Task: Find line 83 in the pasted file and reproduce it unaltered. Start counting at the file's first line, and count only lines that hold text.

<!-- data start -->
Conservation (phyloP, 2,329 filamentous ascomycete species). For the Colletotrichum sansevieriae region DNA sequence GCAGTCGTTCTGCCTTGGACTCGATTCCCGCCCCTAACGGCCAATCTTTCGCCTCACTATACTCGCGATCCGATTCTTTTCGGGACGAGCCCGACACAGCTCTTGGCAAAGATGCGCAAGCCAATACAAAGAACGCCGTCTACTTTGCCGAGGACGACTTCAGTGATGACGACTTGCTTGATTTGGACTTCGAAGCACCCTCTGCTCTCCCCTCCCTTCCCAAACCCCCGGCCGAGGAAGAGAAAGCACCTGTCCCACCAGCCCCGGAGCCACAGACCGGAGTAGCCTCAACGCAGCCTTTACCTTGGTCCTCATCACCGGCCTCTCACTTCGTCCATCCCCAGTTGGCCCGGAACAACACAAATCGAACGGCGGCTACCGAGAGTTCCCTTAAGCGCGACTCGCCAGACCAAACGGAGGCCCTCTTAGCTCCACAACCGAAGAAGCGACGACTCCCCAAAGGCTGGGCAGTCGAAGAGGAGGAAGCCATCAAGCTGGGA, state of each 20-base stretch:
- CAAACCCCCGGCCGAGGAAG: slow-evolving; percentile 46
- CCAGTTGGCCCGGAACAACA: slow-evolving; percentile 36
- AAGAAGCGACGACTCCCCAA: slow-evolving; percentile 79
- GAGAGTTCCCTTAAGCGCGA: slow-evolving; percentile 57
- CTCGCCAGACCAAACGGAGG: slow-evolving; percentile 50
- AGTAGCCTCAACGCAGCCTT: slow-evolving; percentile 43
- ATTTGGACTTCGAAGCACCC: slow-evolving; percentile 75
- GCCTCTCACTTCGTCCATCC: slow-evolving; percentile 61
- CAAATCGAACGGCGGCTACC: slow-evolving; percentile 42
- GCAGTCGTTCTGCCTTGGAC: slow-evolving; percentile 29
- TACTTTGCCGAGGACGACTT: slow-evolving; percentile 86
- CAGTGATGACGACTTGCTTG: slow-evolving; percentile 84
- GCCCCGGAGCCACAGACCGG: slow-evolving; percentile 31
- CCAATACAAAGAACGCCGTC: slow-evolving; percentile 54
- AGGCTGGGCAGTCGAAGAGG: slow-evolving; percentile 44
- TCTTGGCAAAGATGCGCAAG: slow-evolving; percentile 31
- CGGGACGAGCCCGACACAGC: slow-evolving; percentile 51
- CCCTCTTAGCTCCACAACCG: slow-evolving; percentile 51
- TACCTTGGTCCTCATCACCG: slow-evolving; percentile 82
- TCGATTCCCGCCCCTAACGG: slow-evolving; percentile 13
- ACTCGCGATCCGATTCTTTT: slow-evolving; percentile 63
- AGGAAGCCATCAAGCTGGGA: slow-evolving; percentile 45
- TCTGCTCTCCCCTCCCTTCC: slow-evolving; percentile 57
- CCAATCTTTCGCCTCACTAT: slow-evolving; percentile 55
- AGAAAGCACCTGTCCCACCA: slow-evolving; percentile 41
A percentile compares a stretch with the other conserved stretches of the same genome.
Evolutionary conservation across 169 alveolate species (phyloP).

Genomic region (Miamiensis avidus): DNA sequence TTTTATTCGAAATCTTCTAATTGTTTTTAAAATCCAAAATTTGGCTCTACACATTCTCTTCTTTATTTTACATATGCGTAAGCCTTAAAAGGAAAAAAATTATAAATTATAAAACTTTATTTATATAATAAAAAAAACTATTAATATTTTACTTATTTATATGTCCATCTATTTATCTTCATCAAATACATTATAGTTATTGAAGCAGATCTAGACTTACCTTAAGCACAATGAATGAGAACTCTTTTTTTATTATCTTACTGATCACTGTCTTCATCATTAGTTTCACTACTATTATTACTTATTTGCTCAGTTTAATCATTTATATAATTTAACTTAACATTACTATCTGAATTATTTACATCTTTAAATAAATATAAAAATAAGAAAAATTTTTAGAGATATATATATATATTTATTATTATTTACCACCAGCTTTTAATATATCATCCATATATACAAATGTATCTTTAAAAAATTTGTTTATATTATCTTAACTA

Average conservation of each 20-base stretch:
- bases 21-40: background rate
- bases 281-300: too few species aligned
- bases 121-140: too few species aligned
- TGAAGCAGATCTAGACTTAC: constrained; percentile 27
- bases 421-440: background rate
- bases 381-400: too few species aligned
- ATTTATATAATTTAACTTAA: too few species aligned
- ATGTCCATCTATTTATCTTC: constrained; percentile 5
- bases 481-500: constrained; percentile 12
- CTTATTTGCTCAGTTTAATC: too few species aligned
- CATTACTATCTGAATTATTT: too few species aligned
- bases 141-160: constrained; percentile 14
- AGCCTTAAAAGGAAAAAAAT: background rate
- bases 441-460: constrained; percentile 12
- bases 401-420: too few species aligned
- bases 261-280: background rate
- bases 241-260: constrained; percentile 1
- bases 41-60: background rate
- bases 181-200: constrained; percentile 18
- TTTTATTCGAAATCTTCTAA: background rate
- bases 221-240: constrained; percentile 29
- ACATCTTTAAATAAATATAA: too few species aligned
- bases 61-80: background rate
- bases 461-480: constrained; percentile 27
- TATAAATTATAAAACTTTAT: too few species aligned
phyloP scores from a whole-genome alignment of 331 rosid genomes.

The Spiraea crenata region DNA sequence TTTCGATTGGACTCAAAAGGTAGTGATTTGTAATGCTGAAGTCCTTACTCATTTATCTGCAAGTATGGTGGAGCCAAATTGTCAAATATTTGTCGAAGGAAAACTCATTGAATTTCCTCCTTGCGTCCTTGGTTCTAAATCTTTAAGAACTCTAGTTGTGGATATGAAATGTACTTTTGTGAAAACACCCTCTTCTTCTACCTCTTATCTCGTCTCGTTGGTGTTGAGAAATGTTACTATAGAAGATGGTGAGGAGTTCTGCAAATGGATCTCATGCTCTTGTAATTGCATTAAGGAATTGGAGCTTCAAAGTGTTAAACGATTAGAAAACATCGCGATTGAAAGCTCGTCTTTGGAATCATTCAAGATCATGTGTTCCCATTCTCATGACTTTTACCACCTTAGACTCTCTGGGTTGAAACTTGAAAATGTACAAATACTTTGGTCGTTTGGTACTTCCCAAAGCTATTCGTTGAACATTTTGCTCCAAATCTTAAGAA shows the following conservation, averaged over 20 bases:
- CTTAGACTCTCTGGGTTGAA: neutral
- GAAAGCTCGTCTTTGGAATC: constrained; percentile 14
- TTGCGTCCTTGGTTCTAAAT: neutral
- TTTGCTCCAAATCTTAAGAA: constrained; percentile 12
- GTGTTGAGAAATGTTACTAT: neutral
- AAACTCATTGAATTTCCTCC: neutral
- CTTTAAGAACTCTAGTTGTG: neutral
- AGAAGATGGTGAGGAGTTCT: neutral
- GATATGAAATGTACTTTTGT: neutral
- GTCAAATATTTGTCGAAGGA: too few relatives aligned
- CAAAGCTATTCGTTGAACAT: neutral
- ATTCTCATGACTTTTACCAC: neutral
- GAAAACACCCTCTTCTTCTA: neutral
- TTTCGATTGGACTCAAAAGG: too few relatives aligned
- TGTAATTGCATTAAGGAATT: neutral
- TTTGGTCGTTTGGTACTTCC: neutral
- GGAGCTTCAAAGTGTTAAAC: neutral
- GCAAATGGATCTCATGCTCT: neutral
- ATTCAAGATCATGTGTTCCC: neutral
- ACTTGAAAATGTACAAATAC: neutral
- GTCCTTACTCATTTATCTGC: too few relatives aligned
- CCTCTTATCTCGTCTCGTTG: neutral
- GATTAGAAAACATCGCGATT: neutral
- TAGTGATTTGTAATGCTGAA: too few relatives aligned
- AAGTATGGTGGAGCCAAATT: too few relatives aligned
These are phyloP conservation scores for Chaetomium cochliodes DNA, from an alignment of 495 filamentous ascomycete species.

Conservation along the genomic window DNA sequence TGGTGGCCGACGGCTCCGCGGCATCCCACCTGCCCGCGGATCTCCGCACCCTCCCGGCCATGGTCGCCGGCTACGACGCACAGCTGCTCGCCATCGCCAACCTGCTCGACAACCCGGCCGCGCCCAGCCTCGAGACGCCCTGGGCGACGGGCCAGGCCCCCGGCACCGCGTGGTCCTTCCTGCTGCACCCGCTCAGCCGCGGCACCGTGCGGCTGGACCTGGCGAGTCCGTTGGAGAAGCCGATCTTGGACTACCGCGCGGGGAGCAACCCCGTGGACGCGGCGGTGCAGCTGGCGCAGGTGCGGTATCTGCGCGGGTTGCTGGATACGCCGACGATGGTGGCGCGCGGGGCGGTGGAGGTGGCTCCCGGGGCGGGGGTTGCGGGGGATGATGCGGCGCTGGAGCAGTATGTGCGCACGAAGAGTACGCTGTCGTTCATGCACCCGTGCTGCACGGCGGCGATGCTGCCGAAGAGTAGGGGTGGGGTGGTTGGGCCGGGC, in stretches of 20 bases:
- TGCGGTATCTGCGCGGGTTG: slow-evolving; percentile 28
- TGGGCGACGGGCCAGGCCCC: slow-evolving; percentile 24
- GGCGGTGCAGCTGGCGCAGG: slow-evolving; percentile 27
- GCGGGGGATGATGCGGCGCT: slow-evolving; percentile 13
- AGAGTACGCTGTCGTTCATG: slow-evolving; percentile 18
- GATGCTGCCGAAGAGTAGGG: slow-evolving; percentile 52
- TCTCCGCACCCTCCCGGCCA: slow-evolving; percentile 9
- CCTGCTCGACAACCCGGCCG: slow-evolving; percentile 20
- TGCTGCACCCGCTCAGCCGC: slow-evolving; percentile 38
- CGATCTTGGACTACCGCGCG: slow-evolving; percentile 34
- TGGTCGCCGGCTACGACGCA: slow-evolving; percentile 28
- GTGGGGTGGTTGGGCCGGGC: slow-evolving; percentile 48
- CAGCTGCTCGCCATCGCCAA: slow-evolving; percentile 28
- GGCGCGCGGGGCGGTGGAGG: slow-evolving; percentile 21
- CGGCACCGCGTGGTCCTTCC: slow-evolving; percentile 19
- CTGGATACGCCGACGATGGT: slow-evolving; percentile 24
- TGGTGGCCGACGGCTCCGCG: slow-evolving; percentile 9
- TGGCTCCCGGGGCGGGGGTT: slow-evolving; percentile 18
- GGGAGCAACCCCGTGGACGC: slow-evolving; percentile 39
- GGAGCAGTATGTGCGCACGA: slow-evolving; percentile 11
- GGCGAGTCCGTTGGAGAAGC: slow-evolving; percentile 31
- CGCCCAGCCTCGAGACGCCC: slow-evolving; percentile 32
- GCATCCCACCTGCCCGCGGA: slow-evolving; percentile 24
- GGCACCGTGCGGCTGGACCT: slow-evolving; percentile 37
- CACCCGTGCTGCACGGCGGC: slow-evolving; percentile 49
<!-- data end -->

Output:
These are phyloP conservation scores for Chaetomium cochliodes DNA, from an alignment of 495 filamentous ascomycete species.